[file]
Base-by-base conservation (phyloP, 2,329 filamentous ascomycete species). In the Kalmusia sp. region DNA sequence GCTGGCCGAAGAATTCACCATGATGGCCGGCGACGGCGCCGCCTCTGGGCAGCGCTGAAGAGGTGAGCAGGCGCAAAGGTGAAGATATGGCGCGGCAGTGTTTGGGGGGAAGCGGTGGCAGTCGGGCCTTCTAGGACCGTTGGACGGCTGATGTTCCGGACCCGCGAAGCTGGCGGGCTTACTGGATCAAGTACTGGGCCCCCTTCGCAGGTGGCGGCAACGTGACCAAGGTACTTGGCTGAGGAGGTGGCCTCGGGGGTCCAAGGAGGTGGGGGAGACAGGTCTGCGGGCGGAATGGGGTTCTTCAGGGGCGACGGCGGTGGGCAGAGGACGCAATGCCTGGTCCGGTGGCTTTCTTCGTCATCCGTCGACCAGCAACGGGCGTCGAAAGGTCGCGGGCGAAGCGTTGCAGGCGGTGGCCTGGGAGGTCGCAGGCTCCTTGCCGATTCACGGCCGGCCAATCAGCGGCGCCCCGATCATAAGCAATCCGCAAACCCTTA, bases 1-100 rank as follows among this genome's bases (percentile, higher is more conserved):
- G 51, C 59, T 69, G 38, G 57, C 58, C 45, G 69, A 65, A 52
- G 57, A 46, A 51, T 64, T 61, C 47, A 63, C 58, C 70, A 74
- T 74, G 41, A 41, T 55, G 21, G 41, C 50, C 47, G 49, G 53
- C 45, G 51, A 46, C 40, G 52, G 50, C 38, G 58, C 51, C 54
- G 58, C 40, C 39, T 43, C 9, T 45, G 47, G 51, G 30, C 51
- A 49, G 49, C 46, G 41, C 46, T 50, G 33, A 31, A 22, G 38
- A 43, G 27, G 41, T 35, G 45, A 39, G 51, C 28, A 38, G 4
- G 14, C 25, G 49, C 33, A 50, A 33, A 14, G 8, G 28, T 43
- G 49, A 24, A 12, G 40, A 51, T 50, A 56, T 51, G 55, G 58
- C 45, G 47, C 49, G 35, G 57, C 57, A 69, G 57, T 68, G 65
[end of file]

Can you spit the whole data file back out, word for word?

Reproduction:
Base-by-base conservation (phyloP, 2,329 filamentous ascomycete species). In the Kalmusia sp. region DNA sequence GCTGGCCGAAGAATTCACCATGATGGCCGGCGACGGCGCCGCCTCTGGGCAGCGCTGAAGAGGTGAGCAGGCGCAAAGGTGAAGATATGGCGCGGCAGTGTTTGGGGGGAAGCGGTGGCAGTCGGGCCTTCTAGGACCGTTGGACGGCTGATGTTCCGGACCCGCGAAGCTGGCGGGCTTACTGGATCAAGTACTGGGCCCCCTTCGCAGGTGGCGGCAACGTGACCAAGGTACTTGGCTGAGGAGGTGGCCTCGGGGGTCCAAGGAGGTGGGGGAGACAGGTCTGCGGGCGGAATGGGGTTCTTCAGGGGCGACGGCGGTGGGCAGAGGACGCAATGCCTGGTCCGGTGGCTTTCTTCGTCATCCGTCGACCAGCAACGGGCGTCGAAAGGTCGCGGGCGAAGCGTTGCAGGCGGTGGCCTGGGAGGTCGCAGGCTCCTTGCCGATTCACGGCCGGCCAATCAGCGGCGCCCCGATCATAAGCAATCCGCAAACCCTTA, bases 1-100 rank as follows among this genome's bases (percentile, higher is more conserved):
- G 51, C 59, T 69, G 38, G 57, C 58, C 45, G 69, A 65, A 52
- G 57, A 46, A 51, T 64, T 61, C 47, A 63, C 58, C 70, A 74
- T 74, G 41, A 41, T 55, G 21, G 41, C 50, C 47, G 49, G 53
- C 45, G 51, A 46, C 40, G 52, G 50, C 38, G 58, C 51, C 54
- G 58, C 40, C 39, T 43, C 9, T 45, G 47, G 51, G 30, C 51
- A 49, G 49, C 46, G 41, C 46, T 50, G 33, A 31, A 22, G 38
- A 43, G 27, G 41, T 35, G 45, A 39, G 51, C 28, A 38, G 4
- G 14, C 25, G 49, C 33, A 50, A 33, A 14, G 8, G 28, T 43
- G 49, A 24, A 12, G 40, A 51, T 50, A 56, T 51, G 55, G 58
- C 45, G 47, C 49, G 35, G 57, C 57, A 69, G 57, T 68, G 65